Resistance Band Pull-Apart
Why Do It: I have put banded pull-aparts in warm-ups for CrossFit classes for years. It’s a simple way to warm up and activate the upper back prior to a big workout. However, it has a lot of merit as its own exercise, too.
How to Do It:
- Hold one end of the resistance band with each hand. For a longer band, it might be preferable to grab more in towards the center of the band, as to increase the amount of tension.
- Hold the arms straight out in front of you at shoulder height.
- Then pull open the arms, keeping them straight, until they are at your side, still keeping at shoulder height.
- Return back to the starting position.
Resistance Band Glute Bridge
Why Do It: As with many of these exercises, the addition of a resistance band helps attack other muscle areas not typically seen without them. In this case, glute bridges are great to fry the glutes and posterior chain, but with a band around the knees, they also attack the hip mobility and strength, big time. This makes it a prime exercise, for me as well as anyone else needing strengthening in the hips and posterior chain.
How to Do It:
- Lay on the ground, with the legs bent, feet flat on the ground, along with the shoulders. Have a small band wrapped around the thighs, just above the knees.
- Flex the glutes to raise the hips off the ground, keeping the shoulders and feet touching the ground. Push with the glutes as high as you comfortably can.
- With the resistance band, make sure to keep pushing the knees out, as the band will want to push inward.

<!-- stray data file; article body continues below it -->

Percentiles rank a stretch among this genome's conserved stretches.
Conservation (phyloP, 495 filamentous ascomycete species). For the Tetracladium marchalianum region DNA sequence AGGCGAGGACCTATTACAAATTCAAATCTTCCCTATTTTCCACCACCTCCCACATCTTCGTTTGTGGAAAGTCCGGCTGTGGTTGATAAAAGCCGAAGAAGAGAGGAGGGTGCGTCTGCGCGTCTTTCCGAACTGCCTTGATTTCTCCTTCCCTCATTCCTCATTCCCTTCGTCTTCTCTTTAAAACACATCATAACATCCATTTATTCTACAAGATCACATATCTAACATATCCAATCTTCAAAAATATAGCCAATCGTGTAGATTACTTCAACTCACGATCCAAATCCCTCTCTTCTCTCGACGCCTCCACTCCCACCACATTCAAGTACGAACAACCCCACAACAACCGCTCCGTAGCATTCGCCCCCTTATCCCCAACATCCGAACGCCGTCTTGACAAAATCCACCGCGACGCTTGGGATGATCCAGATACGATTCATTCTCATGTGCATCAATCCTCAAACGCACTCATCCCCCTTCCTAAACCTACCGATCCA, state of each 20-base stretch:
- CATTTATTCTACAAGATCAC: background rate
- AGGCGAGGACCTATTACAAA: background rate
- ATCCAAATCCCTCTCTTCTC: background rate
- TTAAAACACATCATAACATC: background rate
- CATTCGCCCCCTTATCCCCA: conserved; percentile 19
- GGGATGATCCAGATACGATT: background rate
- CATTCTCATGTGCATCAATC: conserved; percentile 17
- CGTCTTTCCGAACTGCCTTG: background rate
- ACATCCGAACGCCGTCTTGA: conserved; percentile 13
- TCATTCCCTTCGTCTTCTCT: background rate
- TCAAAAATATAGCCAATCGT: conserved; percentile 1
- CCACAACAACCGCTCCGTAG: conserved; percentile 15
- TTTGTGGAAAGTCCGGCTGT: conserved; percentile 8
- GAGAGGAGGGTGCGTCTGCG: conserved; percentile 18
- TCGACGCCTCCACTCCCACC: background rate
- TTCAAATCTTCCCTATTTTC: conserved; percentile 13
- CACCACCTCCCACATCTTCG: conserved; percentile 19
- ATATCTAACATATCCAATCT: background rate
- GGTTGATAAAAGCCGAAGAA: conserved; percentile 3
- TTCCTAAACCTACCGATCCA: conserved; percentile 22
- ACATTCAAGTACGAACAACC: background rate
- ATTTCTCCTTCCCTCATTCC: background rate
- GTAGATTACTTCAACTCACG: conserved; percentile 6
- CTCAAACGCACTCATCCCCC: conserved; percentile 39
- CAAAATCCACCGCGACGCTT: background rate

- Hold for a moment, and then relax the hips back to the floor.
Resistance Band Workout: Q&A
Do resistance band workouts really work?
They do! Studies have shown that resistance band training can help build strength. Along with there being less stress on the joints than traditional weight training, this makes resistance band workouts an integral part of almost any workout.
Can you get ripped using just resistance bands?
It is possible to build muscle with just resistance bands. Resistance bands build strength and muscle in the same way that barbells, dumbbells, or kettlebells would. Bands create tension through their elastic nature, and with smart training, like increasing the thickness of the band to increase the amount of resistance (progressive overload), you can get toned easily with resistance bands.
How long should a resistance band workout be?
Workouts will vary from time to time, but typically, these workouts will last around 20 to 30 minutes. Try the exercises above; keep each exercise to three sets, keeping each between 10-20 reps. At that rep count, we are aiming for a challenging resistance that we are still able to move through well and quickly on each repetition.
- Lopes JSS, Machado AF, Micheletti JK, de Almeida AC, Cavina AP, Pastre CM. Effects of training with elastic resistance versus conventional resistance on muscular strength: A systematic review and meta-analysis. SAGE Open Med. 2019 Feb 19;7:2050312119831116. doi: 10.1177/2050312119831116. Erratum in: SAGE Open Med. 2020 Sep 9;8:2050312120961220. PMID: 30815258; PMCID: PMC6383082.
- Guillot A, Kerautret Y, Queyrel F, Schobb W, Di Rienzo F. Foam Rolling and Joint Distraction with Elastic Band Training Performed for 5-7 Weeks Respectively Improve Lower Limb Flexibility. J Sports Sci Med. 2019 Feb 11;18(1):160-171. PMID: 30787664; PMCID: PMC6370967.
- Cain MS, Ban RJ, Chen YP, Geil MD, Goerger BM, Linens SW. Four-Week Ankle-Rehabilitation Programs in Adolescent Athletes With Chronic Ankle Instability. J Athl Train. 2020 Aug 1;55(8):801-810. doi: 10.4085/1062-6050-41-19. PMID: 32577737; PMCID: PMC7462179.